Hewlett-Packard Co. this week is hoping to grab hold of the thought leadership mantle in the enterprise networking space by previewing new gear that emphasizes edge intelligence and, for the first time, removes redundant functionality in the network core.
The Palo Alto, Calif.-based vendor's ProCurve Networking group has released a new series of six-port stackable core distribution switches that offer full Layer 3 and Layer 4 functionality. The 6400cl series, which will be available next spring, offers a half dozen 10 Gigabit Ethernet ports with optional rear two-port 10 GigE add-on modules.
Intended for small, high-performance implementations and aggregation of HP's recently announced
The 6400 and 6410 will list for $5,429 and $8,099, respectively. However, HP is endeavoring to move away from traditional core stackables and toward a more basic type of core device that relies heavily on intelligent edge devices to perform key functions such as authorization, packet analysis and quality of service.
Mark Thompson, ProCurve's worldwide sales and marketing manager, said that as intelligence increases at the edge of the network, the focus in the interconnect space will transition to high availability, redundancy and bandwidth.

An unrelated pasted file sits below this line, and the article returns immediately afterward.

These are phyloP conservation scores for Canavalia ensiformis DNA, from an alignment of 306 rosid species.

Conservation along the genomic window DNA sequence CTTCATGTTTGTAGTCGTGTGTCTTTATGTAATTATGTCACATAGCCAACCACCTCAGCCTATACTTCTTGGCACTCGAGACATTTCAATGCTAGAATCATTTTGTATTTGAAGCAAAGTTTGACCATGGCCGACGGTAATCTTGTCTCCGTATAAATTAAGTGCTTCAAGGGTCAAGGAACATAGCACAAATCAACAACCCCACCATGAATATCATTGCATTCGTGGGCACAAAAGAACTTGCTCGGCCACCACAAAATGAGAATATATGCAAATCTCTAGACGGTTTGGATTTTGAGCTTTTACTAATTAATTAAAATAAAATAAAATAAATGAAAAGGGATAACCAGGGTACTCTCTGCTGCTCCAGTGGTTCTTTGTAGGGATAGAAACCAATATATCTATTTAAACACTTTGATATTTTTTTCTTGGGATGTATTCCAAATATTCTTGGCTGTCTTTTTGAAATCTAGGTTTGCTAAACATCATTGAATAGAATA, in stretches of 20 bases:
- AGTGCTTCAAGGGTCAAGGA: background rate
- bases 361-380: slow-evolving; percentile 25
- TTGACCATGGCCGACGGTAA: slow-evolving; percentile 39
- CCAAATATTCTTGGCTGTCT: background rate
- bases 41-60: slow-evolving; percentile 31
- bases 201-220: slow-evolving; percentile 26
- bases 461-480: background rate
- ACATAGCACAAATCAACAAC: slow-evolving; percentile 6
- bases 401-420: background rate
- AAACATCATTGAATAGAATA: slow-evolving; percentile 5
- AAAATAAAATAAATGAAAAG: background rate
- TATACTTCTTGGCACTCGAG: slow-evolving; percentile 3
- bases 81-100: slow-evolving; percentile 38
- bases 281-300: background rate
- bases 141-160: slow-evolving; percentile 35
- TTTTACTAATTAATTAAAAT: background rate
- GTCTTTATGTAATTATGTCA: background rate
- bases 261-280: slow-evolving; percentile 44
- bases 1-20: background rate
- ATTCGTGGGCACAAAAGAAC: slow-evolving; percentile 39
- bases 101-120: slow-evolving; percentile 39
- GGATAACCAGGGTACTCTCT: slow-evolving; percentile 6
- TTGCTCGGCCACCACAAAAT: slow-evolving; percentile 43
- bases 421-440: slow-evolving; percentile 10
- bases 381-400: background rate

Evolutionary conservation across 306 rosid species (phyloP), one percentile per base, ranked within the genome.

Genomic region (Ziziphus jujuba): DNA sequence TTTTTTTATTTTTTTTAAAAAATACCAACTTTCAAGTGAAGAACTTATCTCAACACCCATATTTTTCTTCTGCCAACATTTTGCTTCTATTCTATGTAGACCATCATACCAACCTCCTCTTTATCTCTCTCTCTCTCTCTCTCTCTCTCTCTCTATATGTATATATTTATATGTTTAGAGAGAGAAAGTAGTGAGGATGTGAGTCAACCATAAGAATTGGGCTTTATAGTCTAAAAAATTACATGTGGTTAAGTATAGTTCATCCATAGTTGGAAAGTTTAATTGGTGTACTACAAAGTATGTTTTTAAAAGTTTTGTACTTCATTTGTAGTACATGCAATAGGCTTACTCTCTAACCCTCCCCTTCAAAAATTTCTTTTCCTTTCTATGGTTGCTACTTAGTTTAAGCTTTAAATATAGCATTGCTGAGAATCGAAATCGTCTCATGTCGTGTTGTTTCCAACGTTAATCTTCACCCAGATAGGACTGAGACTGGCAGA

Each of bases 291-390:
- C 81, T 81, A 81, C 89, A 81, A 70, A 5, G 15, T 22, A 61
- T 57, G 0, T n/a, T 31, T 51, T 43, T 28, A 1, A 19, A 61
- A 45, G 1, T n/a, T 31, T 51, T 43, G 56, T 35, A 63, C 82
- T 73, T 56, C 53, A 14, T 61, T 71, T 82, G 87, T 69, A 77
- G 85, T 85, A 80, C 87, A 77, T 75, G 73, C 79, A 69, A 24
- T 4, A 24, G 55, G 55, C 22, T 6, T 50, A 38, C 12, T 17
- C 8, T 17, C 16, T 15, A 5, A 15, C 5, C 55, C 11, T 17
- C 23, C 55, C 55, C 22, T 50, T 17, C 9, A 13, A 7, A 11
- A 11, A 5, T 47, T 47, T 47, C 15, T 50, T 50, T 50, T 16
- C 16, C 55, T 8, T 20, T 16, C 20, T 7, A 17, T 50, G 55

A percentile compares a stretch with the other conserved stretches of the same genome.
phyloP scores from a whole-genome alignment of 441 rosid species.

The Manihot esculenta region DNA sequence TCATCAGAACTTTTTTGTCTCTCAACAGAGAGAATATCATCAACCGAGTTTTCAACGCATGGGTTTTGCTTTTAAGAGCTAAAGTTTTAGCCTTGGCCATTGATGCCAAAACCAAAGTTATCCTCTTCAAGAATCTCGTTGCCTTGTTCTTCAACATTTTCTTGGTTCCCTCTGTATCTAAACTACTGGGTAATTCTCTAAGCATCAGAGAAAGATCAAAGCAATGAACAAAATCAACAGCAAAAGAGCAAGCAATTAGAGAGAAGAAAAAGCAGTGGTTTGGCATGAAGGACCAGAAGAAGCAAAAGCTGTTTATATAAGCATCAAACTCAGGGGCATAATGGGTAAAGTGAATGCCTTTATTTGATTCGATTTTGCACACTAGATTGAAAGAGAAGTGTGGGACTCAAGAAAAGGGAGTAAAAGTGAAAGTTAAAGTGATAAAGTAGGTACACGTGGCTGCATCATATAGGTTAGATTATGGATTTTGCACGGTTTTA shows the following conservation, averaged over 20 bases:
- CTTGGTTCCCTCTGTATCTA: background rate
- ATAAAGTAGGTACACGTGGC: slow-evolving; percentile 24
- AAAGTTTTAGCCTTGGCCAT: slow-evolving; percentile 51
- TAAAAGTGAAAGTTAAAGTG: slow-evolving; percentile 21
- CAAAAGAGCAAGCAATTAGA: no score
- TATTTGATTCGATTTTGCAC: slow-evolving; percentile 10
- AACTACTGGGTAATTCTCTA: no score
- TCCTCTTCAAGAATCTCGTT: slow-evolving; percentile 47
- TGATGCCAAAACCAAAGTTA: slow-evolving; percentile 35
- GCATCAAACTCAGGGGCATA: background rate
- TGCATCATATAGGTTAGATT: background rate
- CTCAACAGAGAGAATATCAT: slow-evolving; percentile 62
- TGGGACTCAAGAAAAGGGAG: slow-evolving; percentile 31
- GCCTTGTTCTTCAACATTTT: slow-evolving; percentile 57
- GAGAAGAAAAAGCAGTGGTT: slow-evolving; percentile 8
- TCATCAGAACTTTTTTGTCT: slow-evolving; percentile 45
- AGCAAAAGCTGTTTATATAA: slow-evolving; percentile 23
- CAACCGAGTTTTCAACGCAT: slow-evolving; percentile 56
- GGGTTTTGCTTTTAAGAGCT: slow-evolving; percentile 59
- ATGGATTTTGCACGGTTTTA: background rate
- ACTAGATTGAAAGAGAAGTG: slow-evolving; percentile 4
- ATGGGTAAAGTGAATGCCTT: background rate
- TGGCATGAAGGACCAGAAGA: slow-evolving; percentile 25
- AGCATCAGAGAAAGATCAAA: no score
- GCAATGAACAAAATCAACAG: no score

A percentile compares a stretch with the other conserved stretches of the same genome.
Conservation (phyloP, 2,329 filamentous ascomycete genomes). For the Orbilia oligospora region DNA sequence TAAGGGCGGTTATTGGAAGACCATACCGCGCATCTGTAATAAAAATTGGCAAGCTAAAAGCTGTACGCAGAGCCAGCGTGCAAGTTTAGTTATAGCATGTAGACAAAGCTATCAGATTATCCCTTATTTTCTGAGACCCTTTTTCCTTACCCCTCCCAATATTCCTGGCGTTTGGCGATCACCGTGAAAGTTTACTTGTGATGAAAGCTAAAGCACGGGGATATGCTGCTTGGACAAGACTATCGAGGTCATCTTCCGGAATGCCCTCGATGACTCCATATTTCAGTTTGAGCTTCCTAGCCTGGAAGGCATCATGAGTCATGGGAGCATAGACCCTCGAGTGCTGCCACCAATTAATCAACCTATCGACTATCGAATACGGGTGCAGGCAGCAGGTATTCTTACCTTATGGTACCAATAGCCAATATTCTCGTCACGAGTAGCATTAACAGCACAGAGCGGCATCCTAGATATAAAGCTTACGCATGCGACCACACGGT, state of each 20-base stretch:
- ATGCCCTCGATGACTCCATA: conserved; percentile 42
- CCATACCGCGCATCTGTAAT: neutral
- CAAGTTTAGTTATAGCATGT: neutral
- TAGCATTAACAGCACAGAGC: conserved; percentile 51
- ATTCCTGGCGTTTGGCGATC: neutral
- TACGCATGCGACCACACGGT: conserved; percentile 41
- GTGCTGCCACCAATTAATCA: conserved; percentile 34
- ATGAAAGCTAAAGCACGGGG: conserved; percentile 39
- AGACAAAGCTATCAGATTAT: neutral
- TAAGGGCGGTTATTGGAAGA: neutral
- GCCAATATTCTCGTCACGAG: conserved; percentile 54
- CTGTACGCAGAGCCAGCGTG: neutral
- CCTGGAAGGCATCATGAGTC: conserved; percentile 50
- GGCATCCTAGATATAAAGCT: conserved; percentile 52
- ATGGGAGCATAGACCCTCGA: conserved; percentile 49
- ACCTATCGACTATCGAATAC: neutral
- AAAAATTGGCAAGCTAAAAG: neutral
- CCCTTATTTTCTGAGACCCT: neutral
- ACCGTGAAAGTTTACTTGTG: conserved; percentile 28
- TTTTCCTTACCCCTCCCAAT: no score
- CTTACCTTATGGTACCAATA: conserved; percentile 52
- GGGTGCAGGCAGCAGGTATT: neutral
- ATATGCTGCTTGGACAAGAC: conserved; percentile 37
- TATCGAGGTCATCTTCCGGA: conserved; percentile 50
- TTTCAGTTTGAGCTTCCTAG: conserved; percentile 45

To that end, in 2005 the company will offer a new family of Ethernet LAN interconnection devices called the Edge Fabric that relies on devices at the edge of the network to perform decision-making processes.
"Your old core box may be fine for a while, but eventually you'll need to get packets from edge to edge fast and reliably," Thompson said. "The product we're going to bring to market next year will perform like a reliable, high-end middle-of-the-network chassis, but at a price point that reflects that we've taken functionality out of the box."
"At this point in time, unlike two years ago, the majority of our competitors are now helping us with educating customers," Thompson said. "We've seen from our sales that the majority of those Layer 3 boxes aren't going into cores anymore, so people are getting the message."
Jon Oltsik, senior analyst with Enterprise Strategy Group, in Milford, Mass., said even though the intelligent edge concept has been floating around for years, HP is going farther than other vendors to advance the concept.
"They're the first ones to design and implement this kind of model," Oltsik said. "One of the challenges for HP is that network engineers have this multi-tiered core network mentality, so it'll take a few years to overcome that, but flattening the network that way could significantly lower costs."